Posh eatery had played host to Canadian ministers and other visiting dignitaries
GLOBE & MAIL
Friday, April 1, 2005 Page A15
By MATTHEW KALMAN
Special to The Globe and Mail
RAMALLAH -- Until the gunmen opened fire on Wednesday night, Darna was the smartest restaurant in Ramallah. Daylight yesterday revealed piles of broken furniture, shattered glass and bullet holes in the sparkling stainless-steel kitchen.
This week, Darna played host to Ken Dryden, the Minister of Social Development. Justice Minister Irwin Cotler was there a couple of months ago. Other visitors pictured on the kitchen wall include Kofi Annan, British Foreign Minister Jack Straw and former U.S. president Jimmy Carter.
The attack on the prestigious restaurant, a favoured watering-hole for Palestinian ministers and socialites that opened in December of 2003, was carried out by angry members of the al-Aqsa Martyrs Brigade, the terrorist wing of Palestinian leader Mahmoud Abbas's mainstream Fatah group.
Officially, the Brigade denied any involvement, but the gunmen wore no masks and were easily identified by eyewitnesses as the fugitives who fled to the Mukata presidential compound in Ramallah under the protection of late Palestinian leader Yasser Arafat to escape arrest or assassination by Israel.
Mr. Abbas has been conducting intensive talks with the fugitives, ending with a request for several of them to leave the compound.
They refused, and instead went on a rampage through Ramallah, firing shots at Mr. Abbas's office and wrecking several restaurants. Across town, their supporters burned tires and threatened Palestinian police officers.
A Palestinian security official, speaking on condition of anonymity, said the security forces ordered six of the fugitives to either hand over their weapons or leave the compound after "they were involved in kidnappings, blackmailing, harming people, shooting them."
"They were warned many times to stop their behaviour and actions," the official said.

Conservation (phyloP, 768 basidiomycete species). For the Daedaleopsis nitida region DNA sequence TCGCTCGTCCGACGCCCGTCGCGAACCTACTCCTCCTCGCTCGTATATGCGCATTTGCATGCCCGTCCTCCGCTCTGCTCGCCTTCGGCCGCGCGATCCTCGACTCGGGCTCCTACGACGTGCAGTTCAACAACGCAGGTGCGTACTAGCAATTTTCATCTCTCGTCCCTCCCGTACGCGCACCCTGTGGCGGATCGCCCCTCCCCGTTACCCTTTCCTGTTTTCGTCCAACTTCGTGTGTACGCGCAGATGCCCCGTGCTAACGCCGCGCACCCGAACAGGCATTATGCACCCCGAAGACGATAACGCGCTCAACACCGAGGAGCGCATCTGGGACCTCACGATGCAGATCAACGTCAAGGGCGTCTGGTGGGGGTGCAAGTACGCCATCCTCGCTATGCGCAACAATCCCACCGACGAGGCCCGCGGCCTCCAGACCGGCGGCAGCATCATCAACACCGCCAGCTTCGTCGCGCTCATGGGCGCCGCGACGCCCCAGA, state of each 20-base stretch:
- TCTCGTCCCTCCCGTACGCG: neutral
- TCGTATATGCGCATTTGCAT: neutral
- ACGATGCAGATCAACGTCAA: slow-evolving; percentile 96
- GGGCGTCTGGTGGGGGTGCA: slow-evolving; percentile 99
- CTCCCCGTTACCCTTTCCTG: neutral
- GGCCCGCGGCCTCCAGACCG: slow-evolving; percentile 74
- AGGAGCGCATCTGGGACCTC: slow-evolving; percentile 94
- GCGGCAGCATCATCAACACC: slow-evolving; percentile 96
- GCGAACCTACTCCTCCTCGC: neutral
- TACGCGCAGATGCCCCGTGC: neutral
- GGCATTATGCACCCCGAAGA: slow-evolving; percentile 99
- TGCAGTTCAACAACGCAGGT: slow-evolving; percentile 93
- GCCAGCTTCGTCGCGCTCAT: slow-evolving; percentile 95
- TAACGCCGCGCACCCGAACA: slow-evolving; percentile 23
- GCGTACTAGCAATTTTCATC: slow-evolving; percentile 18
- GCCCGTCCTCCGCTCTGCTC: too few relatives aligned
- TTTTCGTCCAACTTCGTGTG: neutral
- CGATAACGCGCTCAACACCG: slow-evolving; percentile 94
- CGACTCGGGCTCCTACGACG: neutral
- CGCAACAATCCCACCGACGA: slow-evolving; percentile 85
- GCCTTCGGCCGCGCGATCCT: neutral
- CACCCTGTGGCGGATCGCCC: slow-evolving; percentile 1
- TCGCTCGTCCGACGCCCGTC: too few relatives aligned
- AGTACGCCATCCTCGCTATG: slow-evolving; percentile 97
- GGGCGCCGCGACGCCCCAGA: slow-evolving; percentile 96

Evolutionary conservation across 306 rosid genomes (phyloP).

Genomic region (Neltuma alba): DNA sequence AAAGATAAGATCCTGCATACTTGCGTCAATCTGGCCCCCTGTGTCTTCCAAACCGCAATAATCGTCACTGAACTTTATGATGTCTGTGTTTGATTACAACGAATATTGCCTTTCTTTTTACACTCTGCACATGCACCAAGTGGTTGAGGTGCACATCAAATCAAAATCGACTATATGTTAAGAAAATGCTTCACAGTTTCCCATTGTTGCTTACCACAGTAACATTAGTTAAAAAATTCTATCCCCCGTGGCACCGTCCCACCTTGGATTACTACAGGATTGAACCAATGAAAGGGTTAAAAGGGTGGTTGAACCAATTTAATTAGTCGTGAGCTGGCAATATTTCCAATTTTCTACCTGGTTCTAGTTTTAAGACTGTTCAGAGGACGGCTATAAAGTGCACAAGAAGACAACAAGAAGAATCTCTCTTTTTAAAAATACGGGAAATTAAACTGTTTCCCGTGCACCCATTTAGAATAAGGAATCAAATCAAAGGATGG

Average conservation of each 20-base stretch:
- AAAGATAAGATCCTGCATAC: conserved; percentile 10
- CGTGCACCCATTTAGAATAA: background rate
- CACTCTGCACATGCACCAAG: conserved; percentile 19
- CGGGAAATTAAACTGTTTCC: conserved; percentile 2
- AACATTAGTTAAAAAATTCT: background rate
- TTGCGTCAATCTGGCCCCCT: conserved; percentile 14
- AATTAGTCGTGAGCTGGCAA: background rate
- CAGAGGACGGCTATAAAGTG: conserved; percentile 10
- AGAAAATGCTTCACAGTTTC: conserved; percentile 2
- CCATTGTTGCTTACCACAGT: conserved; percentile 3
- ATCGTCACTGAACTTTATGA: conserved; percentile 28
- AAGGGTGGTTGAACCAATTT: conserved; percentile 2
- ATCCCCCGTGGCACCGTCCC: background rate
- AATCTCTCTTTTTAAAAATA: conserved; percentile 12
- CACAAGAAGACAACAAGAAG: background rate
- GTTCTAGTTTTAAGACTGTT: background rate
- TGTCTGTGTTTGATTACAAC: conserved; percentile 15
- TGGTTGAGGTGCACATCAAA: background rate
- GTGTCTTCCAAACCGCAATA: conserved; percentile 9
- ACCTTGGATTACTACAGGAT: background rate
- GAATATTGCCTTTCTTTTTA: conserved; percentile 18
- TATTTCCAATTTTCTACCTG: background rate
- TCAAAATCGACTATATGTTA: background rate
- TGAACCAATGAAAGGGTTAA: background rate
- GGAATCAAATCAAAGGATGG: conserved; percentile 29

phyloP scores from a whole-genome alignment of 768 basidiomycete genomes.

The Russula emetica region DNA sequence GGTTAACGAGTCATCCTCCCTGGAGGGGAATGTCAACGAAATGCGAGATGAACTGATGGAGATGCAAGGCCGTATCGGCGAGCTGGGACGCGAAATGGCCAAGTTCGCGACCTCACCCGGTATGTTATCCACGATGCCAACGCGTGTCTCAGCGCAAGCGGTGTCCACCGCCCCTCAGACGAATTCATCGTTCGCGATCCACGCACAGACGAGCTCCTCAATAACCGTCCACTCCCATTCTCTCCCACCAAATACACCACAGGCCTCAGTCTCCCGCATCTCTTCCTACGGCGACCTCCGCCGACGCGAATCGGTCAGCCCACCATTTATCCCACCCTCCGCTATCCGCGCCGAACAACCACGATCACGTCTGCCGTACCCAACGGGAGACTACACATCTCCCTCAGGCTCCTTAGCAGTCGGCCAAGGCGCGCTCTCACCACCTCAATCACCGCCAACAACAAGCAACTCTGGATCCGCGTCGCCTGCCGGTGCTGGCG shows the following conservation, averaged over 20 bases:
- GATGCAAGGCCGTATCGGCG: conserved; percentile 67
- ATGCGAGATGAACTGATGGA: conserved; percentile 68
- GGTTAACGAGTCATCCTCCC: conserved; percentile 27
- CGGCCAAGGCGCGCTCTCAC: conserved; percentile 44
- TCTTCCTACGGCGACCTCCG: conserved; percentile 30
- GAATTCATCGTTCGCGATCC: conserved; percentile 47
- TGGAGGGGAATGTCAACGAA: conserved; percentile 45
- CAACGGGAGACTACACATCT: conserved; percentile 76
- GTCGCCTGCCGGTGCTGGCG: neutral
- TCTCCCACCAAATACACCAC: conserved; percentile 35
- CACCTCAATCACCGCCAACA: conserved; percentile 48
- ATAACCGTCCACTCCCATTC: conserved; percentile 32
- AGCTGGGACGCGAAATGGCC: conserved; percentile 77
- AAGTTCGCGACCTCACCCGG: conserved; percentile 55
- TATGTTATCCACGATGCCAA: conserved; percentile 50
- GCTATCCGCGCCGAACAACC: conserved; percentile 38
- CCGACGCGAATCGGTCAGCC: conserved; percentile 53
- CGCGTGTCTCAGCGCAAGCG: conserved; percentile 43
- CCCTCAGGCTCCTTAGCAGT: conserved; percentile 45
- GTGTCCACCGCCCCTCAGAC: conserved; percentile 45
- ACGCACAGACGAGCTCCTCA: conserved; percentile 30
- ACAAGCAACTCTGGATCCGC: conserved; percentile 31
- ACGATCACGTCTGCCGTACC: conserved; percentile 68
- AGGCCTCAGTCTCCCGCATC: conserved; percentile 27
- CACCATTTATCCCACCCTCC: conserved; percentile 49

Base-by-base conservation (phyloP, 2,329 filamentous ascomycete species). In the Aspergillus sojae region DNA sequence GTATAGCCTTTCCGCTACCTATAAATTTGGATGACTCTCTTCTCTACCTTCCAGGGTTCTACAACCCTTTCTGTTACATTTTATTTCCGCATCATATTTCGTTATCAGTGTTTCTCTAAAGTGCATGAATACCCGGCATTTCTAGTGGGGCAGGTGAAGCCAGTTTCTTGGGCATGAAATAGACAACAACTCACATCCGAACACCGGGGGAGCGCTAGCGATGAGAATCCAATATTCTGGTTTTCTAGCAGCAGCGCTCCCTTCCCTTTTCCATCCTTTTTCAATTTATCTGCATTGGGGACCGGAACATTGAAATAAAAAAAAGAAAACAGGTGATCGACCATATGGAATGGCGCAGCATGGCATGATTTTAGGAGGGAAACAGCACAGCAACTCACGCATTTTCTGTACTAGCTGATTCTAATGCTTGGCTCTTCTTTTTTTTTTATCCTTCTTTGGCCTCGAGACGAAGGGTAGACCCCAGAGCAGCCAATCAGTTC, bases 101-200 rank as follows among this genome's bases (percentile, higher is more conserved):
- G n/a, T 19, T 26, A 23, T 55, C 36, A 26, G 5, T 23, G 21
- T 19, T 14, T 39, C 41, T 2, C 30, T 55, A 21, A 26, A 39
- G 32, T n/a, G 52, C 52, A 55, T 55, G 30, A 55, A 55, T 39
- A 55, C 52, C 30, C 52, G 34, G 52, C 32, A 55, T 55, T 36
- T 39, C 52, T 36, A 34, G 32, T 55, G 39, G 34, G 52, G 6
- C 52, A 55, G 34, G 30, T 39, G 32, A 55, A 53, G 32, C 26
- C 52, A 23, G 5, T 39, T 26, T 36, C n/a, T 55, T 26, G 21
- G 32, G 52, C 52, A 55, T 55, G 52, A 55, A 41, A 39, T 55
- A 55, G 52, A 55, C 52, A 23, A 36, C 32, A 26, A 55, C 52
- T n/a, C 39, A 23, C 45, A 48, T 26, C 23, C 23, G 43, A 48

Another security official warned that the security forces were "considering taking harsh steps against them."
"They have crossed the red line. They attacked the presidential headquarters. They are defying the Palestinian Authority and now we have to take harsh steps against them, otherwise they will control the city and spread chaos," the official said on condition of anonymity.
The fugitives were still reeling from the death of Mutasen Al-Aqra, 26, a leader and founder of the al-Aqsa Brigade who had been living in the Mukata for three years. He was killed in a mysterious car crash on Tuesday.
"We didn't do it," said Ramzi Abeid, a Mukata fugitive identified by many of those present at Darna as the leader of the rampaging gang.
"We are Fatah, we take our orders from Abu Mazen," he insisted, using Mr. Abbas's popular nom de guerre.
Off the record, the Brigade said the sacking of Darna was supposed to send a message to the Palestinian leadership not to ignore them. The venue was chosen as a place where senior officials routinely spend hundreds of dollars entertaining their friends, as a warning to end the still rampant corruption in the Palestinian Authority.
Darna's proprietor, Osama Khalaf, gazed forlornly at the wreckage and quietly cursed those responsible.
"I hope this means the end of those gunmen," Mr. Khalaf said. "They are playing against their own people. The Palestinian Authority should take measures."
As visitors went by to express sympathy and young men toting Kalashnikov rifles stood guard outside, Mr. Khalaf said he would not be intimidated.
"I built this place," he said. "I invested during a very critical time: the invasions, the closures, the checkpoints. The Israelis didn't frighten us, so those people won't frighten us either. We will continue and become even more successful."
Yesterday, the dozen or so fugitives still living in the Mukata had disappeared. Green-uniformed paramilitary police patrolled the city in a show of strength.
The incident demonstrated the fragile nature of Mr. Abbas's attempt to dissuade the gunmen from the path of terrorism and incorporate them into his security services. He has been paying them 800 shekels a month (about $200 U.S.) and offered them jobs with the security forces, but they are demanding more money and a more specialized role that recognizes their patriotism in fighting Israel.
The confrontation with the Brigade is while Mr. Abbas tries to defuse the militants of Hamas and Islamic Jihad, bringing them all under the political banner of an expanded Palestine Liberation Organization.